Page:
Just as when Elias Khoury’s terrifying, wonderful, critically acclaimed Yalo came out in English (with Peter Theroux doing the Archipelago translation and Humphrey Davies the Quercus translation), his As Though She Were Sleeping will have different translators on different sides of the Atlantic.
Quercus is again using Humphrey Davies (who certainly did amazing work with Yalo) and Archipelago, for their part, has Marilyn Booth (trans. The Tiller of Waters, The Open Door, Thieves in Retirement).
Archipelago—although you surely already know—is a small U.S. publishing house with a powerfully high quality lineup that includes Khoury, Mahmoud Darwish, and books like Gerbrand Bakker’s The Twin. Quercus was a small house until quite recently, when having Stieg Larsson’s books turned them into a much bigger project.
Anyhow, what of As Though She Were Sleeping? It seems to be a book loved by critics (and bibliophiles) but not as much by casual readers, as evidenced by the reviews on GoodReads. (Although you’ll see that Yasmina Jraisatti, of Raya Agency, gave the book four stars.)
For dust-jacket readers, the blurb from Archipelago:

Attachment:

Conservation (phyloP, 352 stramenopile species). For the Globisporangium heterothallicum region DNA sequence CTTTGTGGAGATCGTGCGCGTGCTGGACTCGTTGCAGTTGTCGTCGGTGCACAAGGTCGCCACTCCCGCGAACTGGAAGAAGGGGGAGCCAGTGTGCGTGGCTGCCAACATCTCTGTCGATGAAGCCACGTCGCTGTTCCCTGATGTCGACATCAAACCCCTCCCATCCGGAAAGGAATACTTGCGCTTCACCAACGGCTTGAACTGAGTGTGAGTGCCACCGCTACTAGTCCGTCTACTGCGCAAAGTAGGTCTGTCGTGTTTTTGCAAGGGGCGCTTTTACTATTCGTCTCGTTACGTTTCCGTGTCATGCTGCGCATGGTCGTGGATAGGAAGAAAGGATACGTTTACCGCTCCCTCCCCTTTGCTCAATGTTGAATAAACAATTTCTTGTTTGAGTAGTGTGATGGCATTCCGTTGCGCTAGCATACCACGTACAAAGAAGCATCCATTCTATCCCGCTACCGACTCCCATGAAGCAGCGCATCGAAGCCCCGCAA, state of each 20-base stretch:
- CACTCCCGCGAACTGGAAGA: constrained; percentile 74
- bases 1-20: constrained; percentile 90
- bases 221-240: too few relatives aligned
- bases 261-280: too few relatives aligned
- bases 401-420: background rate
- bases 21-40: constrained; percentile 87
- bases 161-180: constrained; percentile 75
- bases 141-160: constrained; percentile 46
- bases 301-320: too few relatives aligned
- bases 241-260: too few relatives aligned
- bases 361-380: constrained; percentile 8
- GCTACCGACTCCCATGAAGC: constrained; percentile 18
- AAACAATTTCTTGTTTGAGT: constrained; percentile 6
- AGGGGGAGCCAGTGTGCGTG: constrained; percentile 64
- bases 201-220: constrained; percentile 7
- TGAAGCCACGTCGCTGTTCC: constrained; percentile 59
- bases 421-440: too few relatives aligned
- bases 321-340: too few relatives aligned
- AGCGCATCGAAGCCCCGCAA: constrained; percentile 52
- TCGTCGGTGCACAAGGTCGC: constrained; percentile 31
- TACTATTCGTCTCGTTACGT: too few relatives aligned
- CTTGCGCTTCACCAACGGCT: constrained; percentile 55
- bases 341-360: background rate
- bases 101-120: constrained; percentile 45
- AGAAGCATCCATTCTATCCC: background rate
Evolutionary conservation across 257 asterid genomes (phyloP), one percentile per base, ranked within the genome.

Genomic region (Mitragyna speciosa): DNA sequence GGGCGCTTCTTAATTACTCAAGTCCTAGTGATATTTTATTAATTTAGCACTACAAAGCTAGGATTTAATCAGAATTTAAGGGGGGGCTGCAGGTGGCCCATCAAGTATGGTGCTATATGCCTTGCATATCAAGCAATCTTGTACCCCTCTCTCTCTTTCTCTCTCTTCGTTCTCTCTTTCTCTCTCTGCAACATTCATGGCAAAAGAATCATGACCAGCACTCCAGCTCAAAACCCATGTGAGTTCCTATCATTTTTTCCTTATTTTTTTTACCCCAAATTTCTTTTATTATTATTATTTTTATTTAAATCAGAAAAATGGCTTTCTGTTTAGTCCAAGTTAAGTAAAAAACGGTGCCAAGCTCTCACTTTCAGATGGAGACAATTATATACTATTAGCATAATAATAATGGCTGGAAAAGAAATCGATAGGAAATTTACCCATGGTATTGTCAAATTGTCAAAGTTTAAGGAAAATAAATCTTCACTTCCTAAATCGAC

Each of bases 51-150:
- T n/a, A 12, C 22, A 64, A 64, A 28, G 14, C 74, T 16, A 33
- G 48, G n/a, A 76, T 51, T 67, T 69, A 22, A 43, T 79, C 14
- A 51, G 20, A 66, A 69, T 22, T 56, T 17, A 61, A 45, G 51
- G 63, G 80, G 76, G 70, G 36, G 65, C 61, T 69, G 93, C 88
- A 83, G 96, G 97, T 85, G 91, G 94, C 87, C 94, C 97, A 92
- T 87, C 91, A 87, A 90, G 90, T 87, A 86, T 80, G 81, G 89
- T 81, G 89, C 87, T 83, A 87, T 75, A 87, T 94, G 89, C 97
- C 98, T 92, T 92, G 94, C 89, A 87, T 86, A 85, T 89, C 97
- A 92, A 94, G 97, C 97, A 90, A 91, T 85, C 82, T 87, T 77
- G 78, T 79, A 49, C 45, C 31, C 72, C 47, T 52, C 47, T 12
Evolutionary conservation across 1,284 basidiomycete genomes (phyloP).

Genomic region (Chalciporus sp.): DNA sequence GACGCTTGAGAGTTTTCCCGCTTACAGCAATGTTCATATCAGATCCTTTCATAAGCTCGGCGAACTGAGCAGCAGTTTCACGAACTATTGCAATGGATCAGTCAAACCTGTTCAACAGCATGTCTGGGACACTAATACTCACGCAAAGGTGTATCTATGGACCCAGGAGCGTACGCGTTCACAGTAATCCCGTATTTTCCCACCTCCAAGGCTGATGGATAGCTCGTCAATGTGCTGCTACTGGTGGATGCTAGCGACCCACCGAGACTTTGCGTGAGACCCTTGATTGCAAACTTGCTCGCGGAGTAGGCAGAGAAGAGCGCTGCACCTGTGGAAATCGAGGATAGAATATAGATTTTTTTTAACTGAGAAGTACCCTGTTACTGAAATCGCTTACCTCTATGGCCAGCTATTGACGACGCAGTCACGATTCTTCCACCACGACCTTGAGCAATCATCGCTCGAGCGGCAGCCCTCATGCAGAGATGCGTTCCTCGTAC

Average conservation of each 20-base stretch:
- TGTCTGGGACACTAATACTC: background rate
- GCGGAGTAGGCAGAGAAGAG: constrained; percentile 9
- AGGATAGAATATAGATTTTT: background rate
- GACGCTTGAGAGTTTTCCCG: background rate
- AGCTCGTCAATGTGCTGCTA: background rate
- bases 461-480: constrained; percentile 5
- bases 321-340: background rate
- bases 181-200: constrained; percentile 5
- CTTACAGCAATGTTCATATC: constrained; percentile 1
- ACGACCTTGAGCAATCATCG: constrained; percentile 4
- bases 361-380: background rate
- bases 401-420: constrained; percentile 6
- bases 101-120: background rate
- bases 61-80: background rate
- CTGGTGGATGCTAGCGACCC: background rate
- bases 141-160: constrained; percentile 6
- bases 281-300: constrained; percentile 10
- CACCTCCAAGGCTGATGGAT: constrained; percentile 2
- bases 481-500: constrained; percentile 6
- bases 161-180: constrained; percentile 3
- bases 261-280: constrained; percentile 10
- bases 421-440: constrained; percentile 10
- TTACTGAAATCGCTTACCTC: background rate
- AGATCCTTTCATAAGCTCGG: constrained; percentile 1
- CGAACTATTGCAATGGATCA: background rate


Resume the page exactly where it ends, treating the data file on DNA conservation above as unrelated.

As Though She Were Sleeping is an homage to dreaming, “the only way of escaping oppression, be it familial, religious, or political.” Milia’s response to her new husband and to the Middle East of 1947 is to close her eyes and float into parallel worlds where identities and faces shift, and where she can converse with the dead and foresee the future. As the novel progresses Milia’s dreams become more navigable than the strange and obstinate “reality” she finds herself in.
In Diwan al-Arab, Adel al-Usta wonders if Khoury, in As Though She Were Sleeping, wins the critics and loses the readers. But since visitors to ArabLit are clearly critical readers, readers in search of a literary adventure and not just the next X, surely you’ll want to see As Though She Were Sleeping from Quercus in June 2011 and from Archipelago in February 2012.